On Monday, June 23 in Guatemala, the Mayan People’s Council, known as CPO, declared a national strike in support of, and in solidarity with, the Mayan people of Guatemala. Local indigenous populations took to the street at 29 different locations all over the country in demand for equality in dignity and rights.
Lolita Chávez, Maya Quiché, and member of the political commission of CPO, explained: “We want the Government to respect our way of living and the society we want, and in which hydroelectric and mining projects as well as monocultures have no place.”
Eliu Orozco, Maya Mam and another member of the political commission of CPO, added: “The initiative to call for a national strike was aimed at creating an understanding of what significance the Mayan population has sustaining the economy. Our political proposal is to institutionalize the practice of “Vida Digna” in politics. Therefore, we promote the effective participation of the local authorities that have been elected in local assemblies and thus are legitimate representatives of the Mayan people. With respect for the rule of law, we have taken action through legal ways in order to demand the Government to respect our legitimate rights recognized in the Constitution and in international conventions. However, we continue to accumulate ‘NOs’, that is, to express that we lack rights.”
Udiel Miranda, Maya Mam, lawyer and human rights defenders from CPO explains: ‘We have filed petitions to the highest national court, the Constitutional Court, but we have not been heard. We are not respected as citizens of our own country and the law does not apply to us.”
Udiel Miranda also pointed out that there is a call for a cease of the political repression and persecution of all those who stand up for rights and social causes.
The majority of the 50,000 people who participated were not only local authorities from several Mayan groups, but also union members, workers from the health sector and other social groups, in a joint force which some referred to as a historical day.
Archbishop Alvaro Ramazzini talked to the people who had gathered in the Central Park of Quetzaltenango, the second city of Guatemala: “It is a historical moment to see all of you here today and with such a great consciousness. I can see this lead to the fundamental change of the state structure that we need in order to create an inclusive society, without racism and discrimination, providing common good for all of its citizens.”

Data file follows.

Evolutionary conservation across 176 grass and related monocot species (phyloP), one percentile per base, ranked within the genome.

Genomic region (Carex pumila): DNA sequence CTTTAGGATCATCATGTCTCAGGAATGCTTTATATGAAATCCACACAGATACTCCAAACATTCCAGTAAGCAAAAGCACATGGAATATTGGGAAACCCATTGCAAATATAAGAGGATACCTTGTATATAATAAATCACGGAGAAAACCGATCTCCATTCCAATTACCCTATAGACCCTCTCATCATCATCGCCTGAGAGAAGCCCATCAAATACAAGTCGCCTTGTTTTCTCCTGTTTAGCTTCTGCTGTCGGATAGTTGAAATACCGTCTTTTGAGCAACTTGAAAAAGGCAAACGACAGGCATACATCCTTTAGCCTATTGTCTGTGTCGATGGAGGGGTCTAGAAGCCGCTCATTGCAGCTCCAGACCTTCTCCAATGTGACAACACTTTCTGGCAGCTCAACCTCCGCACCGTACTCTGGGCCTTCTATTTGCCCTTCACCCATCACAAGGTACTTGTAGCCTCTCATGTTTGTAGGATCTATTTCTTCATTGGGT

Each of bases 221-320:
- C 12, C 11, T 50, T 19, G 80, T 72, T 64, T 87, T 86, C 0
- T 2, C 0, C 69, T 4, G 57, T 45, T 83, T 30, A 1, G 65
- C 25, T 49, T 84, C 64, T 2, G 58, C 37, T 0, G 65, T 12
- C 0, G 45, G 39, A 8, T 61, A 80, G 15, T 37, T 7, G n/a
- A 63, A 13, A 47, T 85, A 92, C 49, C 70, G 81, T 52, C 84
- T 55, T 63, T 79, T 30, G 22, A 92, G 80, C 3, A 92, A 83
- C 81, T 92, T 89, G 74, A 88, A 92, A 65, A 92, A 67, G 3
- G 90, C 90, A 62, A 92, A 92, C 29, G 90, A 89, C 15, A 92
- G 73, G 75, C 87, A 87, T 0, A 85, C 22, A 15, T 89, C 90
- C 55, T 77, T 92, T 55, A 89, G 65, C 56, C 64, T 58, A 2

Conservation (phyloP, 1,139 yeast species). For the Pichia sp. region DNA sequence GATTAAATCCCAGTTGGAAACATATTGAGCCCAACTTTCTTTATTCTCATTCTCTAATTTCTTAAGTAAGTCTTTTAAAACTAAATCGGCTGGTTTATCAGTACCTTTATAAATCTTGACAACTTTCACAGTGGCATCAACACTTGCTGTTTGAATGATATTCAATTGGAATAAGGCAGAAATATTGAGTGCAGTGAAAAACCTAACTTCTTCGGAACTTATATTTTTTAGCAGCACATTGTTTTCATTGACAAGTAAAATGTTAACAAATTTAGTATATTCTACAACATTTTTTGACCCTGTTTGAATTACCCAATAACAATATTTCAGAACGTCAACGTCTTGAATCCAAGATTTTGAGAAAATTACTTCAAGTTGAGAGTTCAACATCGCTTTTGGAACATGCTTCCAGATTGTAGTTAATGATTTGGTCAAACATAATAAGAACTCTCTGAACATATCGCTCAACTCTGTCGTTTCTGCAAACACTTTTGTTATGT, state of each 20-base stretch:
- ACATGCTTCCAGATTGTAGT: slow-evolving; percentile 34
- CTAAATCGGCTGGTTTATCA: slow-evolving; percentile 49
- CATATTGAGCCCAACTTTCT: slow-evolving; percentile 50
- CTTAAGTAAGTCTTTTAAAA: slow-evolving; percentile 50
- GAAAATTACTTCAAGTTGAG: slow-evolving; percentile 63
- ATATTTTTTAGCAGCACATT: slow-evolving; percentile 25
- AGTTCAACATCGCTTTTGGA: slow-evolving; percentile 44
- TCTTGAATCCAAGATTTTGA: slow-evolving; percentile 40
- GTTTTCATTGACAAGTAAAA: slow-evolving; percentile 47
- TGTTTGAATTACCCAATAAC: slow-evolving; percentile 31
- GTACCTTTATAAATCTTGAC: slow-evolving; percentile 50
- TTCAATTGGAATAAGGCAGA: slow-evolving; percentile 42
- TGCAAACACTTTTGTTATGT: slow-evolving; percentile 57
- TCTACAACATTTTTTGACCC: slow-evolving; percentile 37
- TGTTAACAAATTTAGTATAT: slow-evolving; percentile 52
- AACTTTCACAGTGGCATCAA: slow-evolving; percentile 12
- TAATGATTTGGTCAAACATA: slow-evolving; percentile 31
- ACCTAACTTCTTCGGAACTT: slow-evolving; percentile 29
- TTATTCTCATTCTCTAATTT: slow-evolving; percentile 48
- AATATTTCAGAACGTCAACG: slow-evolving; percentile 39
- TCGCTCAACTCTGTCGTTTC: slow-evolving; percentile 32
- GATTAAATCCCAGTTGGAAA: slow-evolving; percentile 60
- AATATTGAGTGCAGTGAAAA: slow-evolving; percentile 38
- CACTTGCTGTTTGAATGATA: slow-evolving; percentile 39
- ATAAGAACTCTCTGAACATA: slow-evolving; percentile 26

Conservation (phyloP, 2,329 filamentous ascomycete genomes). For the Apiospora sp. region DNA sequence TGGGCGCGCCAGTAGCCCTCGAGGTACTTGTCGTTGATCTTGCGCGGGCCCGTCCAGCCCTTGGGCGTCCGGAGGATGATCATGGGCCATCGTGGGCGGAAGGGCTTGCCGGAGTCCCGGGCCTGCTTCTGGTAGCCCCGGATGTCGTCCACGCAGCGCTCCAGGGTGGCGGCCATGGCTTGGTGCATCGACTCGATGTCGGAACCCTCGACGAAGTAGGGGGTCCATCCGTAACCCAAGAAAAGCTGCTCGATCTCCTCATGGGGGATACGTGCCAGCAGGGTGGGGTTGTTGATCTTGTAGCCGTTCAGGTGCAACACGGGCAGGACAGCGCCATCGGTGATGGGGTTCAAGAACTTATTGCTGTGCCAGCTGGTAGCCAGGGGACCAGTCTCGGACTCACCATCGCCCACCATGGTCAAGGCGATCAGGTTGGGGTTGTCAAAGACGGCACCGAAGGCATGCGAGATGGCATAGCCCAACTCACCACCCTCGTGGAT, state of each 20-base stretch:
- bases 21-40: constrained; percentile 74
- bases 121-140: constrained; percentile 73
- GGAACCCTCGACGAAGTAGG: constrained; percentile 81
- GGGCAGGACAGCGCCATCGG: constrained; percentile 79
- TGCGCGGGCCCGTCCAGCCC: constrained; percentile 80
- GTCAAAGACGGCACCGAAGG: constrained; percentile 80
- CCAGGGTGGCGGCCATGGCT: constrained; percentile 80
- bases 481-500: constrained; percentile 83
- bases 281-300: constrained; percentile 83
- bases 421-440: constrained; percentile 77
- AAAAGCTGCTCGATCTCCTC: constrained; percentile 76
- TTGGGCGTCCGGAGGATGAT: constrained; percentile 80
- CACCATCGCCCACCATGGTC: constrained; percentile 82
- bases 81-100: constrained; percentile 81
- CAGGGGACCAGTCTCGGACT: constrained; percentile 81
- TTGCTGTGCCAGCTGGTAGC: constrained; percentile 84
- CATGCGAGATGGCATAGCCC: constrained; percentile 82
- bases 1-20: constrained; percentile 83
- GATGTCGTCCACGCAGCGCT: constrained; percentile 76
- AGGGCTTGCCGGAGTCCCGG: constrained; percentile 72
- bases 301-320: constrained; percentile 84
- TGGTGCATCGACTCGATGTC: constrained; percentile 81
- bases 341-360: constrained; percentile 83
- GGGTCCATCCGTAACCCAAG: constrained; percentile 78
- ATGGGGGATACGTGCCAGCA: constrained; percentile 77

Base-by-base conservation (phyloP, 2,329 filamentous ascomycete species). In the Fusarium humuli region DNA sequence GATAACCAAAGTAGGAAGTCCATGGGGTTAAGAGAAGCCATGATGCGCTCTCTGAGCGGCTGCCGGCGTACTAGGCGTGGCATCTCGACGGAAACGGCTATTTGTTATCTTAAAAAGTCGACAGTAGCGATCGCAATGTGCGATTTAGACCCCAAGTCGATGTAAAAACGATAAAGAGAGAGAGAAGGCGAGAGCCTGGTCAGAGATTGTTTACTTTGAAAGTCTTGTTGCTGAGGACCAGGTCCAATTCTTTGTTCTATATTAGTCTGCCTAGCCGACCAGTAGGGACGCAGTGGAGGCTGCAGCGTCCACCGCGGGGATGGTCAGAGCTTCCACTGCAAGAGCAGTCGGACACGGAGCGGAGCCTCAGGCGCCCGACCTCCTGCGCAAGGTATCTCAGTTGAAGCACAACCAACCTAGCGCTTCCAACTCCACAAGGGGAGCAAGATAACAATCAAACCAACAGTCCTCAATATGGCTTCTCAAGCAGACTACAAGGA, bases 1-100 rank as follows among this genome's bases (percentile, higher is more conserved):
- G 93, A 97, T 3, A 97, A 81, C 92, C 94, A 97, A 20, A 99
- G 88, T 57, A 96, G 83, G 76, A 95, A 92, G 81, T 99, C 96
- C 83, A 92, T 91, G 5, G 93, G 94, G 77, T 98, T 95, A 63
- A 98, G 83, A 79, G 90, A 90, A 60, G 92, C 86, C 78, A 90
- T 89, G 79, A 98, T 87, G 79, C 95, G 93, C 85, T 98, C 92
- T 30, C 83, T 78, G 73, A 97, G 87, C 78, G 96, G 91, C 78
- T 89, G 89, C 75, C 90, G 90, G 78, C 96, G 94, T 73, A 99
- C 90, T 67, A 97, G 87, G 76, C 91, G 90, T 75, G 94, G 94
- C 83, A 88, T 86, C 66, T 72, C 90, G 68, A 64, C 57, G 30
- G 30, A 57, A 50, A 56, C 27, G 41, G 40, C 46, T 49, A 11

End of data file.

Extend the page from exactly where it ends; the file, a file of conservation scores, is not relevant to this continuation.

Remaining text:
Ramazzini also warned that the tactic for domination in Guatemala has always been, and still is, to “divide and rule.” He explained that the political parties are especially keen to apply this strategy and therefore the citizens must vote with great consciousness at the next election in 2015.
The mass media painted the event as an impediment to the traffic caused by the trade unions, with very few references to the demands of the indigenous Mayan people.
The government had announced their intention to ensure the circulation of traffic, but apart from some difficulties getting past some of the demonstration points in the capital and the highway to the western parts of the country, there were no reported arrests or violence between police and protesters.
Hermann Girón, President of CACIF, a powerful organization monitoring the interests of the business sector in Guatemala expressed his critique of the strike in the daily national newspaper, El Periodico: “These kinds of actions cause serious harm to the families and companies of this country…. It is of fundamental importance that the constitutional rights are being protected and that the responsible people are being subjects to legal actions.”
The Mayan People’s Council concluded their communiqué of the national strike: “Our participation during the upcoming general elections will contribute to a balance of power in the existing entities and facilitate a peaceful and democratic transition toward a new plurinational constitutional reform process. Without our effective participation, an inclusive and sustainable development directed towards combating poverty, will not be possible.”
Indigenous Peoples are putting their bodies on the line and it's our responsibility to make sure you know why. That takes time, expertise and resources - and we're up against a constant tide of misinformation and distorted coverage. By supporting IC you're empowering the kind of journalism we need, at the moment we need it most.